France should not be written off as a one-trick pony unable to string together two good World Cup games on the trot, Wales assistant coach Shaun Edwards warned on Tuesday.
The French, who play Wales in a World Cup semi-final on Saturday, have been labelled as a team incapable of capitalising on an impressive result the following week.
France suffered two pool losses, to New Zealand and Tonga, before surprising England 19-12 in the quarter-final, turning the formbook on its head to be 16-0 up at half-time.
But France have rarely produced two good knockout World Cup wins in succession.
A stunning semi-final victory over Australia was followed by defeat by New Zealand in the 1987 final, while two brilliant wins over the All Blacks, in 1999 and 2007, were the forerunners of losses to Australia and England in the final and semi-final respectively of those World Cups.
But Edwards insisted France had it in them to produce another good performance.
“If you look at France over the last few Six Nations tournaments, they have won it the most, so that shows they can consistently perform over five games,” the former Wigan and Great Britain rugby league star said.
“It is in the France team to be consistent.”
Edwards also played down the reputed unpredictability of the French team, saying rugby union was increasingly more structured.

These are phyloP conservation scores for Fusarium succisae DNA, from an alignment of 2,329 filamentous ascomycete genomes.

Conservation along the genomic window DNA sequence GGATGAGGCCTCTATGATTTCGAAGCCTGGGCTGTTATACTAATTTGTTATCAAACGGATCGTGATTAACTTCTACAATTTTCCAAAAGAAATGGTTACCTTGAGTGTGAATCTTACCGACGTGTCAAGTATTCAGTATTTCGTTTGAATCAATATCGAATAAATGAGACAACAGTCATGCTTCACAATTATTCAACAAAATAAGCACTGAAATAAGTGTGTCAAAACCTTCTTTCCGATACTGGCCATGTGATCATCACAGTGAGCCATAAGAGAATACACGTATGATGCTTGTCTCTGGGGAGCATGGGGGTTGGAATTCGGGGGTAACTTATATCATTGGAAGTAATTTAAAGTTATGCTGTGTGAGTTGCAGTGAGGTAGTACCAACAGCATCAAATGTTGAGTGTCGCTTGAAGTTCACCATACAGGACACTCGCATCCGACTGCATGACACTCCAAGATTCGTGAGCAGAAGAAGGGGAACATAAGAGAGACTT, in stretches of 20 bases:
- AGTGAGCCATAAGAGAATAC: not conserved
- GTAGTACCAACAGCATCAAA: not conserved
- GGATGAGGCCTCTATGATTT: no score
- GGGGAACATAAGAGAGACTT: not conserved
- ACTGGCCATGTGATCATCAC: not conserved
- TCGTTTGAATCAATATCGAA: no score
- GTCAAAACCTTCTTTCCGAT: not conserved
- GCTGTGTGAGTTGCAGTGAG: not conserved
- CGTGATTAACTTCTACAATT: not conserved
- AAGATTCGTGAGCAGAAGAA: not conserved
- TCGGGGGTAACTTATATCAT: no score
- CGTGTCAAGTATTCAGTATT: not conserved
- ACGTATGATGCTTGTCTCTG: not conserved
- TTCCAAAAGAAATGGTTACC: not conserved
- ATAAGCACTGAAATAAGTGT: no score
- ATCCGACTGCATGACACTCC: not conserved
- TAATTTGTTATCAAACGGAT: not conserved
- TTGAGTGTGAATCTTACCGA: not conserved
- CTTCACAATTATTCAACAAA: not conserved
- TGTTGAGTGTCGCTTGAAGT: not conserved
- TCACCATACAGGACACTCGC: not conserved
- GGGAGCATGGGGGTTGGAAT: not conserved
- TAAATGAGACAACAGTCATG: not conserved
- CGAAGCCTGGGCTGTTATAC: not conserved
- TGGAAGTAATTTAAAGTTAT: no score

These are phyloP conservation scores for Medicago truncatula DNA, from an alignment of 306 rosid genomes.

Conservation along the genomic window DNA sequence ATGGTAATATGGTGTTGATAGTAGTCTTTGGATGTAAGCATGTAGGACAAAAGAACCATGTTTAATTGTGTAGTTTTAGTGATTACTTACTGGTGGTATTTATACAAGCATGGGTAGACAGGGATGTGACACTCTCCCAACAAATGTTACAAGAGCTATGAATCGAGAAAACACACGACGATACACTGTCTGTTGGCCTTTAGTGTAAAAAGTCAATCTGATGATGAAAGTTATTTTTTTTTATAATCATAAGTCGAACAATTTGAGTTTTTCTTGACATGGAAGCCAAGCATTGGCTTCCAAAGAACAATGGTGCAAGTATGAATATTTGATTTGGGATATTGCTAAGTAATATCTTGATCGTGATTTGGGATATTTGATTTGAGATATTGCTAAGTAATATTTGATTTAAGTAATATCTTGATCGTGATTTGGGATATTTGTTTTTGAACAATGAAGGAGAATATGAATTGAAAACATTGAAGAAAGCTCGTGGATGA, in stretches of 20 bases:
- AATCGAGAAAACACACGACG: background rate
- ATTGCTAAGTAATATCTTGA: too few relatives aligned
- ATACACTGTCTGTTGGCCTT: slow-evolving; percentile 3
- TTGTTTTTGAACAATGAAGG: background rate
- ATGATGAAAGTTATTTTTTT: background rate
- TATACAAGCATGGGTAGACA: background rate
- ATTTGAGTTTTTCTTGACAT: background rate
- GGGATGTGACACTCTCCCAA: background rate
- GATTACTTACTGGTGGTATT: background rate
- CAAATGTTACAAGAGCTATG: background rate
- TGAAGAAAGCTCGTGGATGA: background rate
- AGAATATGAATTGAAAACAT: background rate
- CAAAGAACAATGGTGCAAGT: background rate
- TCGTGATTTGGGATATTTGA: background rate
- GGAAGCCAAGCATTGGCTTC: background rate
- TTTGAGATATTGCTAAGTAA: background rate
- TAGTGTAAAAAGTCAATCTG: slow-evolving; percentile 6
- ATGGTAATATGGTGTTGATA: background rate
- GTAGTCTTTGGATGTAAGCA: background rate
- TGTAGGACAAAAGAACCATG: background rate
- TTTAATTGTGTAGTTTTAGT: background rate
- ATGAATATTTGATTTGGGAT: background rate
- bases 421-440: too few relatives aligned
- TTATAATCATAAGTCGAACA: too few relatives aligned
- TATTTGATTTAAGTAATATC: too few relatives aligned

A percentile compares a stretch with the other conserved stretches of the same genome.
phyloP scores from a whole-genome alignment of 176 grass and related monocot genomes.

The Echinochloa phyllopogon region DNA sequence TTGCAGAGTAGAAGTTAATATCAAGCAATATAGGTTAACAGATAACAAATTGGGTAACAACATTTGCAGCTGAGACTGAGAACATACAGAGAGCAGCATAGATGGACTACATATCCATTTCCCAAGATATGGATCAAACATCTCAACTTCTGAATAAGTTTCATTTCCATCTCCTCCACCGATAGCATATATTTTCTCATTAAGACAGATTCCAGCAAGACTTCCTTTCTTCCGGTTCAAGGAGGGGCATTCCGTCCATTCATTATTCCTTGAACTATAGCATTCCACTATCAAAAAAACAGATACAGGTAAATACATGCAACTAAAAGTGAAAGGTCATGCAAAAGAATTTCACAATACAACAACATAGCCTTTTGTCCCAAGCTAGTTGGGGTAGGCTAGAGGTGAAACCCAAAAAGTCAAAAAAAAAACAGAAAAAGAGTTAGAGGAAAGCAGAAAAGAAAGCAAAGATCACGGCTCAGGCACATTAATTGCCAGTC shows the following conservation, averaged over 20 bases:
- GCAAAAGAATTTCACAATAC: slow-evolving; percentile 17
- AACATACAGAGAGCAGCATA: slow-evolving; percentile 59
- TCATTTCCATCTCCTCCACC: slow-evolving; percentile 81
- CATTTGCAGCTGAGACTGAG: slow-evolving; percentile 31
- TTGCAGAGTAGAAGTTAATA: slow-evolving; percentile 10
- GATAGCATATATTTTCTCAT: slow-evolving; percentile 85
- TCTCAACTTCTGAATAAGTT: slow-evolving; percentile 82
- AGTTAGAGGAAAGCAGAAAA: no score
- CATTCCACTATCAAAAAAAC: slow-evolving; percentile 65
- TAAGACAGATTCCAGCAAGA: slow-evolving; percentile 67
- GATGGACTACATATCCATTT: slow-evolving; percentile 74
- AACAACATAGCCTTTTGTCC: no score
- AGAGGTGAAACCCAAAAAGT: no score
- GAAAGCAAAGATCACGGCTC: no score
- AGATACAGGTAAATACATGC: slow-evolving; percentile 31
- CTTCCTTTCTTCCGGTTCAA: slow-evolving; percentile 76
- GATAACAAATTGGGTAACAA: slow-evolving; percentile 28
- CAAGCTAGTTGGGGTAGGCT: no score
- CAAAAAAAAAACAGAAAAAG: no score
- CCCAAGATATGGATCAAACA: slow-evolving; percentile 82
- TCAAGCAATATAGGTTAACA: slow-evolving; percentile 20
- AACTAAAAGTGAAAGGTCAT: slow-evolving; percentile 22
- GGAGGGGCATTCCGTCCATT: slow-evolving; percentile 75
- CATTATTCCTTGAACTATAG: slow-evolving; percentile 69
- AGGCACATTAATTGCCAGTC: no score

“There is more structure in world rugby and it is in their game along with everybody else’s,” he said.
“Most teams play with set patterns, and I am sure their attacking coach will add different variations of certain formations and it will be up to me to second-guess what he is thinking.”
Edwards has masterminded a miserly Welsh defence that has yielded just three tries in the competition so far, including an interception try in a walloping of Namibia, and said the goal would be to continue that trend this weekend.
“What we’ve tried to do throughout the competition is improve in every game and this game will be no different,” he said.
“We’ll have to be more accurate and up the intensity because it’s the semi-final,” he added of a Wales team into the last four of a World Cup for the first time since the inaugural 1987 edition.
“First and foremost we have to make sure that if France get points against us they have to work for them,” he said, citing a couple of charge-downs in recent games that led to French tries.
“We don’t want to hurt ourselves.”
Edwards put the resurgence of the Wales team down to hard graft.
“They’ve come together and in quite a short amount of time they’ve improved rapidly,” he said.
“It’s not an accident that they’ve improved. It’s been down to hard work, strength of character, no little skill. Obviously a lot of work on the paddock, in the gym, on the running track. There’s no substitute for hard work.”
He also said the youthful nature of the team captained by 23-year-old flanker Sam Warburton meant it had no ‘fear factor’.
“They do not have any past defeats and they don’t bring any doubts in the head (about) where we lost to them two or three years ago,” he said.
“We are on the big stage now and that is where we want to be.”